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Should Teller win lawsuit over stolen trick?

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In case you hadn't heard:

http://www.dailymail.co.uk/news/article-2131052/Facing-wrath-Magic-Circle-Penn-amp-Teller-sue-Dutch-entertainer-threatened-sell-secret-signature-trick.html

Teller of Penn & Teller is suing another magician who was attempting to sell the secret to Teller's trick in a youtube video. Teller did copyright a drawing of how the trick appears.

Is the secret to a magic trick intellectual property? Does the behavior conducted while performing a trick constitute material form and practical application of knowledge? Would it matter if he had never referred to Teller but claimed to have discovered it independently?

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You can copyright the act, obviously (simply by recording it, actually), but that just means no one else can go on stage and do that same exact act.

It doesn't mean no one can describe how it's done, using his own words/drawing: that would be a violation of the First Amendment.

Edited by Nicky
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So he can't stop someone from sharing the information through a non-performance medium, but he should be able to demand sites like youtube remove videos of others performing the trick?

I have no idea how copyright works, or how it ought to work, with magic tricks. One thing that comes to mind, however, is that whoever this is who is selling the secret is advertising using Teller's name. That might give Teller standing to demand it be stopped.

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I think Nicky has fairly well covered the bases on this one, except the legality of how Dogge acquired his ability to perform Teller's act. It matters if Dogge figured out how the trick works on his own, or if he somehow managed to steal how the trick works. The information presented so far is vague on this point. It's not illegal to "reverse engineer" a copy righted product, although there have been efforts to limit reverse engineering. If Dogge purchased a ticket to the act, and then went home and figured out how to recreate it, he's entitled to profit from his effort.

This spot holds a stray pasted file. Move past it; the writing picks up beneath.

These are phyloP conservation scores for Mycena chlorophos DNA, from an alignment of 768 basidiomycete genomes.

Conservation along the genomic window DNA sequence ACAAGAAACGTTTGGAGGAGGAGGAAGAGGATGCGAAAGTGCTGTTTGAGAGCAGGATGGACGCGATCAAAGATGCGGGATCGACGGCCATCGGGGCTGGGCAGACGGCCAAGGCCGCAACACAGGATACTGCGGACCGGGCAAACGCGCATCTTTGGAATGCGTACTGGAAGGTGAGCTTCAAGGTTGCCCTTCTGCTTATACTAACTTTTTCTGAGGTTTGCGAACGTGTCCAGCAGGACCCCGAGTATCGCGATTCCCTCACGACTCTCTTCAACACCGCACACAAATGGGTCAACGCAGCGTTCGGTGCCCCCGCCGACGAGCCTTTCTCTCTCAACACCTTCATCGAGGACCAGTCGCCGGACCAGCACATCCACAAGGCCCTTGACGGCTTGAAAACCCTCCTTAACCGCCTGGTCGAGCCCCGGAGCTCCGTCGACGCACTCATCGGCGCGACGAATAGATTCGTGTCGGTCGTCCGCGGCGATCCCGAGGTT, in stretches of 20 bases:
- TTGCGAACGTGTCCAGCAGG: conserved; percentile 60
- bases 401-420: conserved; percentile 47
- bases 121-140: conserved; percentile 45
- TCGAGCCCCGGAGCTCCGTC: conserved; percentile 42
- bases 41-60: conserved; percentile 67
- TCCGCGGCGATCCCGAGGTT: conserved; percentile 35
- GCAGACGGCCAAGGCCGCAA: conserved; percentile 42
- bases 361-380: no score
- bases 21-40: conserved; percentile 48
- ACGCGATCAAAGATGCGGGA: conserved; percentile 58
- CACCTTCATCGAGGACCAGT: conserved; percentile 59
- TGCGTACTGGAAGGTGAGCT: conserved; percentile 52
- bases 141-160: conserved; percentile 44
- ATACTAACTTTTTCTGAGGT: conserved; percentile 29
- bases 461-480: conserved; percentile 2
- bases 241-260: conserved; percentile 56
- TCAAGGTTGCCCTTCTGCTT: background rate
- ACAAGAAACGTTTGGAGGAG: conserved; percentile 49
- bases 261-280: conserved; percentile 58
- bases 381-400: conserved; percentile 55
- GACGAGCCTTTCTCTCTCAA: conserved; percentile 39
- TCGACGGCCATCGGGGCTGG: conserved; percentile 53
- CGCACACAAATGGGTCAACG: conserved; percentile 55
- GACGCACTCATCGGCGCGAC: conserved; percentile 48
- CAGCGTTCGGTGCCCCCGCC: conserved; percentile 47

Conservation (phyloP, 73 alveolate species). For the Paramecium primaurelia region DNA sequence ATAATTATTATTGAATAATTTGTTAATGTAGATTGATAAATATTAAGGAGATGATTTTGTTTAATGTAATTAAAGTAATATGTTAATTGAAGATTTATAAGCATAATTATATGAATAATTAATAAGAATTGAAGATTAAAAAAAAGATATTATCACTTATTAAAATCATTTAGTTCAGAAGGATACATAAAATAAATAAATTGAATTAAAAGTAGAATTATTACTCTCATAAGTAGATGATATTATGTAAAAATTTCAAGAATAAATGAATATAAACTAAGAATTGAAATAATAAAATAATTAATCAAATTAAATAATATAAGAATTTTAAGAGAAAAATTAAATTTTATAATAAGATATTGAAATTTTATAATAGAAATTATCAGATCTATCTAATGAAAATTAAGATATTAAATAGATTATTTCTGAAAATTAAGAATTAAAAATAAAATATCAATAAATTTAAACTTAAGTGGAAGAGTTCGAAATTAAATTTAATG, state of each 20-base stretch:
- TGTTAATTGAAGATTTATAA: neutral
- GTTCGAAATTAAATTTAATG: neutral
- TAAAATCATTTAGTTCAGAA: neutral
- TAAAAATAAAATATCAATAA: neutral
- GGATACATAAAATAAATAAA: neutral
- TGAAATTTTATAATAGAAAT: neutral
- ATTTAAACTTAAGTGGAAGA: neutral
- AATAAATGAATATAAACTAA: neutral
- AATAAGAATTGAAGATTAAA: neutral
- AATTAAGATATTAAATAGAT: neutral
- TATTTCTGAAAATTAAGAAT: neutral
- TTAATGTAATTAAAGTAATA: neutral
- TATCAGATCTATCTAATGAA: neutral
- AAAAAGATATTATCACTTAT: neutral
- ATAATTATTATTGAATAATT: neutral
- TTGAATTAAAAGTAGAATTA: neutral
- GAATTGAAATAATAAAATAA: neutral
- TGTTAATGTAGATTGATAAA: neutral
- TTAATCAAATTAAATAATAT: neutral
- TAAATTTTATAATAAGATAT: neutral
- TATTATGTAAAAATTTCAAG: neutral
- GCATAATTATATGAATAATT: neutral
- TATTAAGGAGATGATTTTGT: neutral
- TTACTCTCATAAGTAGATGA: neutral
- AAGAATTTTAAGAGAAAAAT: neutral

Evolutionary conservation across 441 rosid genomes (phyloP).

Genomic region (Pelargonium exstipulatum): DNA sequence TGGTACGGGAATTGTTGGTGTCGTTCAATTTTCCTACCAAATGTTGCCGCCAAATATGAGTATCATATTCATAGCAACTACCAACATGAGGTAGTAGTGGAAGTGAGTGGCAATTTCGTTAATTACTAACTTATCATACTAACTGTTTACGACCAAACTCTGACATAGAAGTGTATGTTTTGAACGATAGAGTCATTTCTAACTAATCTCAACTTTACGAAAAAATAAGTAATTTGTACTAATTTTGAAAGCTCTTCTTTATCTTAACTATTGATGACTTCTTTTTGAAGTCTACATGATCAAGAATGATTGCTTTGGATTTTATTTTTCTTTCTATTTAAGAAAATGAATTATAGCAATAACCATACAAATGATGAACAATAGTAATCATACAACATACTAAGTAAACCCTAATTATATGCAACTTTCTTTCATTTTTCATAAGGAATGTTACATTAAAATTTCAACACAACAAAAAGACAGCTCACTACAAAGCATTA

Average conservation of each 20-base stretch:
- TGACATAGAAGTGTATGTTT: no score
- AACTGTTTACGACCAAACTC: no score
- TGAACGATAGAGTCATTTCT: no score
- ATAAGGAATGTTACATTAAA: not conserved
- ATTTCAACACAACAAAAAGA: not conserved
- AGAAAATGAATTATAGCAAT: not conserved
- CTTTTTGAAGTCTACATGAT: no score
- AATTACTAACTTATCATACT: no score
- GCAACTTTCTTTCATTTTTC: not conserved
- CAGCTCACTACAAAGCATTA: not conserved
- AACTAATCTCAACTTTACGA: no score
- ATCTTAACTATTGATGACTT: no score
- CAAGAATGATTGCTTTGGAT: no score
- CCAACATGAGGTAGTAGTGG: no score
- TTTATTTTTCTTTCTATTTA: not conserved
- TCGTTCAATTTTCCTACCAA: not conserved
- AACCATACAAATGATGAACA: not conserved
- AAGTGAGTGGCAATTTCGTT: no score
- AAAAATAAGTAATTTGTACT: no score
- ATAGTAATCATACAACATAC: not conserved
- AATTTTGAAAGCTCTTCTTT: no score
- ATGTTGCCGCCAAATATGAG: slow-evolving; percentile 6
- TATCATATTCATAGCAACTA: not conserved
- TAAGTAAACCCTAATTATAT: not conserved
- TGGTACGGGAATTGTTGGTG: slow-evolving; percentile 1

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I think a better approach to protecting magic tricks themselves (as opposed to just performances) would be through patents (of any original design of a device used in performing a new trick).

Since magic tricks are just a combination of physics and theatrics, I think that between these two it is perfectly feasible for any truly original magician to protect most of his work from being stolen by other performers.

But it will never be possible for anyone to protect a magic trick from being revealed, which is what Teller is actually trying to do here. The sharing of information, no matter how it was obtained (yes, that includes stolen by any third party), is and should always remain off limits to government censorship.

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The sharing of information, no matter how it was obtained (yes, that includes stolen by any third party), is and should always remain off limits to government censorship.

So espionage should always remain off limits to government censorship? Perhaps I'm misreading your position??

Edited by Devil's Advocate
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